Figure 2. The total number of hours of mindfulness home practice in the mindfulness-based stress reduction (MBSR) group predicts the total scores of (A) the Perceived Stress Scale (PSS); (B) Difficulties in Emotion Regulation Scale (DERS); and (C) Mindful Attention Awareness Scale (MAAS) at post.
There were no systematic effects in the selected levels of shocks between the visits and groups. Mean stimulation current (mA) for MBSR participants was 1.62 (SD: 0.62) at pre and 1.72 (SD: 0.81) at post. For controls, it was 1.50 (SD: 0.66) and 1.55 (SD: 0.61) respectively. There was no difference between groups at pre (t(44) = 0.64, p = 0.53) or post (t(44) = 0.80, p = 0.43), no pre post change within the MBSR (p = 0.27) or control (p = 0.43) groups and the group by time interaction was not significant (F(1,42) = 0.15; p = 0.71).
For the investigation of extinction memory, data from 11 participants in the MBSR group and eight participants in the control group were usable. As predicted, the repeated measures ANOVA on the ERI showed a significant group by time interaction (F(1,15) = 5.089, p = 0.039, η2 = 0.25). In the MBSR group, the ERI increased significantly from pre (M = 32.14, SD = 34.70) to post (M = 62.77, SD = 24.94; t(10) = −2.41, p = 0.037), whereas it did not change in the control group from pre (M = 72.82, SD = 38.06) to post (M = 67.65, SD = 33.81; t(7) = 1.06, p = 0.33). However, the difference between the groups at pre was significant (t(17) = 2.42, p = 0.027). We therefore entered the pre ERI scores (along with age and days between scans) into an ANOVA with the change of ERI as the dependent variable. While the pre score significantly predicted the change of ERI (F(1,14) = 9.39; p = 0.008, η2 = 0.40), the effect of the group was no longer significant (F(1,14) = 0.41, p = 0.53). There were no significant correlations between the amount of homework practice or questionnaire scores with the change in the ERI.
Data from 14 participants in the MBSR group and 13 participants in the control group were usable for the analysis of SCR data in the conditioning phase. The repeated measures ANOVA revealed a significant interaction regarding the difference of the response to the CS+ vs. the CS− during the conditioning phase (F(1,23) = 5.304, p = 0.031, η2 = 0.19; controlling for age and days between scans; Figure 3). A rmANOVA on the response to the CS+ alone also showed a significant interaction (F(1,23) = 4.38, p = 0.048, η2 = 0.16), while the interaction was not significant for the response to the CS− (F(1,23) = 0.068, p = 0.80). A paired samples t-test revealed that within the control group, there was a decrease in the response to the CS+ (pre M = 0.46 (SD: 0.52); post M = 0.14 (SD: 0.15); t(12) = 2.34, p = 0.037). At pre, groups did not differ in the differential conditioning variable, nor in the responses to CS+ or CS− alone (p values ≥ 0.47). For an illustration see Figure 3.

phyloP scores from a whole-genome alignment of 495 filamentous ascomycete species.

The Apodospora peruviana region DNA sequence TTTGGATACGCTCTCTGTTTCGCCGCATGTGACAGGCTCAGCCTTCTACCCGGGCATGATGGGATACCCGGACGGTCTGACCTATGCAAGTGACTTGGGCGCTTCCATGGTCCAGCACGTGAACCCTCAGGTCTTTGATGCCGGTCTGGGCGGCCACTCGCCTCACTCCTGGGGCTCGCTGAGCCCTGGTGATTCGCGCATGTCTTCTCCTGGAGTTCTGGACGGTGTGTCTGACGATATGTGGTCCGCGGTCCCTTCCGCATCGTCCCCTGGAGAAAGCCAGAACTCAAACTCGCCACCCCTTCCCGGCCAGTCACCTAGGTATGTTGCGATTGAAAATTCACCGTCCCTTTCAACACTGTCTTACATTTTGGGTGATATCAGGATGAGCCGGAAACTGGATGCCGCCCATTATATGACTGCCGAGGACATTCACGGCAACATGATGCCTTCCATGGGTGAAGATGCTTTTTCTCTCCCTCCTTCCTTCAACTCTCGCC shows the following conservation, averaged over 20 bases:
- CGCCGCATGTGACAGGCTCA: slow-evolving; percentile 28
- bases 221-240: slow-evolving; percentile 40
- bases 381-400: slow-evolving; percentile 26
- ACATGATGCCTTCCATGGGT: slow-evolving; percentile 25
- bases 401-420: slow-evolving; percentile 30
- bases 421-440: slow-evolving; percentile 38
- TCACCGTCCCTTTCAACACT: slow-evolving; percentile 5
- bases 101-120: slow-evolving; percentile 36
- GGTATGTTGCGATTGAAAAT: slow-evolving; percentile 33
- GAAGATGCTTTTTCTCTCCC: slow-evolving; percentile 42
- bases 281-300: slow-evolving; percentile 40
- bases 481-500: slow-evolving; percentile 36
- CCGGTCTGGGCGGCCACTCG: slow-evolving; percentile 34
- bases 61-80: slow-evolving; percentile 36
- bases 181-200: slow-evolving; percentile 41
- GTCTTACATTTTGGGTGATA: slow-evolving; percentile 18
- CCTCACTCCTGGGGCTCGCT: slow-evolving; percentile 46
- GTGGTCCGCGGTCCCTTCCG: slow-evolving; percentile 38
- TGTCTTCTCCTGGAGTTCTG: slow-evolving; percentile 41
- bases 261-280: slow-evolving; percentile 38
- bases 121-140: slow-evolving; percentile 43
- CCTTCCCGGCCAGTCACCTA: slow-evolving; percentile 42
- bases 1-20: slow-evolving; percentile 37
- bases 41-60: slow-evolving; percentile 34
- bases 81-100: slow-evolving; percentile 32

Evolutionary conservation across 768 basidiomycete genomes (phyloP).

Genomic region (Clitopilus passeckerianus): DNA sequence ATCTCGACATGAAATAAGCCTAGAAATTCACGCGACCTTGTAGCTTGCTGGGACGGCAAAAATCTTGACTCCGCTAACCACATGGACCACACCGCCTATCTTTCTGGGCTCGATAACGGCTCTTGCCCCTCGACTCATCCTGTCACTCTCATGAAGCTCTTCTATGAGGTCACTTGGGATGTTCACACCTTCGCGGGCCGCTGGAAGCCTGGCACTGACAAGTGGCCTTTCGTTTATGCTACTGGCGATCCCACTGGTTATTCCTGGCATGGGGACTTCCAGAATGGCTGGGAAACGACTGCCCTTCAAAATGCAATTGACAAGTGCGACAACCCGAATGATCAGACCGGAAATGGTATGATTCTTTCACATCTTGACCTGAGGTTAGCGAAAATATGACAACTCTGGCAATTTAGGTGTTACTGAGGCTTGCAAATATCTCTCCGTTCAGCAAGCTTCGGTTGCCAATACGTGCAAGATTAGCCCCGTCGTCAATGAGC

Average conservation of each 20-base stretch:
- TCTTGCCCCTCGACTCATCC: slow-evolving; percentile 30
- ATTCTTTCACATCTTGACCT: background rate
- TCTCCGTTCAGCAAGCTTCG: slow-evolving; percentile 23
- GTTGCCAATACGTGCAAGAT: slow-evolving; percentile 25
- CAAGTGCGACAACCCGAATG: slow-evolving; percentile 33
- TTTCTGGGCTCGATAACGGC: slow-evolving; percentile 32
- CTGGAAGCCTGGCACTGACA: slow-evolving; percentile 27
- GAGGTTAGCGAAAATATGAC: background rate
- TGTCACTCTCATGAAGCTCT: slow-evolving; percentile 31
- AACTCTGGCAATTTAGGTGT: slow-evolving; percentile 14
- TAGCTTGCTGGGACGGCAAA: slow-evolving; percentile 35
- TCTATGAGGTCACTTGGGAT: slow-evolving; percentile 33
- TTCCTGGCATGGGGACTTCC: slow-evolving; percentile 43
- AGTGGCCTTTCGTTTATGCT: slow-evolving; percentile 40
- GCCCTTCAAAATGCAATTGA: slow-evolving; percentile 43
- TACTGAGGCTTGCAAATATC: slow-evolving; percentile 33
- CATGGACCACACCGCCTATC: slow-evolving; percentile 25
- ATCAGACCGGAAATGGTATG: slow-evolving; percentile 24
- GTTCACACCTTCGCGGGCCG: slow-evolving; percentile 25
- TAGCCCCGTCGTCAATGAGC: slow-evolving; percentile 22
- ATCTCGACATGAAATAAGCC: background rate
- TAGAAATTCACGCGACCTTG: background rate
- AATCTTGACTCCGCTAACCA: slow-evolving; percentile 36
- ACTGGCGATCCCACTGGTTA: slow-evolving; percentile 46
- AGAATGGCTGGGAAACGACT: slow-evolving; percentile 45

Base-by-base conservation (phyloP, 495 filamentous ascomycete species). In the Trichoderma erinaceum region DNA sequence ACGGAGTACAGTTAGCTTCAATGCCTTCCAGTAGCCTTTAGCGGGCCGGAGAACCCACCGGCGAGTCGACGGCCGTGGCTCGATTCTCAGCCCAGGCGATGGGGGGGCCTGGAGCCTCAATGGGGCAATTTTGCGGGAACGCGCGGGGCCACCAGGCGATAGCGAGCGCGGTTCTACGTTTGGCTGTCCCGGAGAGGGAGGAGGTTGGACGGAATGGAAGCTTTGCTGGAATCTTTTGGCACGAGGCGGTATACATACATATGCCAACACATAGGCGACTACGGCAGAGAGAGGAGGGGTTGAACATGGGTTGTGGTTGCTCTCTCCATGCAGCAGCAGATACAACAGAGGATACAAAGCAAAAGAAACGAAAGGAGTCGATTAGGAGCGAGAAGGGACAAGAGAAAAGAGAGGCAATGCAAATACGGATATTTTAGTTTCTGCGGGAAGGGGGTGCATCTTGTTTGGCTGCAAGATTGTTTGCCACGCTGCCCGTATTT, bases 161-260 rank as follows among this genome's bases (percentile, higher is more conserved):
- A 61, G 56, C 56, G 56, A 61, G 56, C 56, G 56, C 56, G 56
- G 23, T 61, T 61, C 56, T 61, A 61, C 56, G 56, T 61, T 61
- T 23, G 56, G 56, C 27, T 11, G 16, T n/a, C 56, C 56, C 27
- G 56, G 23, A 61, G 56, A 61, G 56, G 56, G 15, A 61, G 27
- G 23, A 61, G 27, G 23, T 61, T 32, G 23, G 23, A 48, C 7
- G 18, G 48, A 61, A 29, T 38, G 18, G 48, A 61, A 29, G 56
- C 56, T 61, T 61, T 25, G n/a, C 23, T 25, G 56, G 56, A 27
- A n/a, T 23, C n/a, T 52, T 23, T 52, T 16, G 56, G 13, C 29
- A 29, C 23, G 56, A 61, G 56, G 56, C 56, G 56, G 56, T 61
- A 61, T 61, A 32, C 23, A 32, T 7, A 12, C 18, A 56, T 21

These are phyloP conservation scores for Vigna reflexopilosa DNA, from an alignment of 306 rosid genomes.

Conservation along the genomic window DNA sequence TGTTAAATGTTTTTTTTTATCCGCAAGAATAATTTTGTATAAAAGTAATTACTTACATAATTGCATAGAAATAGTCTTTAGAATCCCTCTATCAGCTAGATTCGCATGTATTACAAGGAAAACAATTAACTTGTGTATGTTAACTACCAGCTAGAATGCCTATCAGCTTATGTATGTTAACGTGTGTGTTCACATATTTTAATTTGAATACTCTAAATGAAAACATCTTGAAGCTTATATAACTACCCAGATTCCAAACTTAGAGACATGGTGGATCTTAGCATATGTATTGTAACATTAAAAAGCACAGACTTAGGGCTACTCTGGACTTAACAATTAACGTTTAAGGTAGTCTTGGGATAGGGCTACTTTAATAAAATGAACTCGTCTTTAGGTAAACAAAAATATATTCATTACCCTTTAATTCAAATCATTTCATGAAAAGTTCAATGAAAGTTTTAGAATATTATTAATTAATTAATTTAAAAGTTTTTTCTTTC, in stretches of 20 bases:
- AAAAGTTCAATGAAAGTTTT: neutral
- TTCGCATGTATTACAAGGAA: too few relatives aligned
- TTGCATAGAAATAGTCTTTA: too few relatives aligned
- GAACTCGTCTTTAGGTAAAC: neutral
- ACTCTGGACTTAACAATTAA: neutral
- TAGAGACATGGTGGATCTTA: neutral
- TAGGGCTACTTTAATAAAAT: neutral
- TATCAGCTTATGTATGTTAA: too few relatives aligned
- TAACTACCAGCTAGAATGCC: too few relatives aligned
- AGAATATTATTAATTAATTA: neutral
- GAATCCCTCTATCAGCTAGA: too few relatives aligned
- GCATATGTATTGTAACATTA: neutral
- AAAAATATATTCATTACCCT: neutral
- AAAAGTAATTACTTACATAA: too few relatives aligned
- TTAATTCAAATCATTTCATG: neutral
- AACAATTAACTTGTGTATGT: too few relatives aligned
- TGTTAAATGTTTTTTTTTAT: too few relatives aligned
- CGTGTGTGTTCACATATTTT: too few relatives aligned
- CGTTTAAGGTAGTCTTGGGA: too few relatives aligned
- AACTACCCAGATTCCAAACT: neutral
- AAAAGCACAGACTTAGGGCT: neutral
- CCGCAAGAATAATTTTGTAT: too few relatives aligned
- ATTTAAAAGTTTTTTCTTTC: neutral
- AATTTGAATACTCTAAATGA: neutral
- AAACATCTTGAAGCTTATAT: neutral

Figure 3. Skin conductance response (SCR) to CS+ and CS− in the conditioning phase at pre and post in the MBSR and control groups. Bars represent standard error of the mean.
Change in the differential conditioning variable (diff CS+ vs. CS−) was not correlated with homework practice. The pre-post change in differential conditioning (diff CS+ vs. CS−) was correlated with the pre-post change in PSS (r(25) = −0.447, p = 0.019) across both groups (Figure 4), as was the change in the response to the CS+ (r(25) = −0.386, p = 0.047); this correlation was mostly driven by participants in the control group (r(11) = −0.533 and r(11) = −0.516). The more participants increased their perceived stress, the greater the decrease they showed in their differential response, and response to the CS+.
Figure 4. Correlation between the change in perceived stress from pre to post and the change from pre to post in differential conditioning (the difference of the SCR response to CS+ vs. the response to CS−) across the MBSR (black square) and control (red star) groups.
DTI data was available for 21 participants in the MBSR group and 17 participants in the control group. Mean FA results for each group and time point for the right UNC are shown in Figure 5. Within the MBSR group, there was a significant increase in the weighted averaged FA signal for the right UNC from pre (M = 0.459, SD = 0.032) to post (M = 0.467, SD = 0.032; t(20) = −2, 09, p = 0.049), while there was no change within the control group (pre M = 0.461, SD = 0.021, post M = 0.463, SD = 0.020; t(16) = − 0.755, p = 0.46). However, rmANOVAs showed no significant interaction between group and time point for either the right UNC (F(1,34) = 1.62, p = 0.21) or the left UNC (F(1,34) = 0.001, p = 0.98). The change in weighted averaged FA signal from pre to post was correlated with the change in response to the CS+ (r(22) = 0.42, p = 0.04; Figure 6), and with the change in differential conditioning from pre to post by r = 0.39, which showed a trend towards significance (p = 0.062, df = 22). FA values were not correlated with questionnaire scores or the amount of home practice.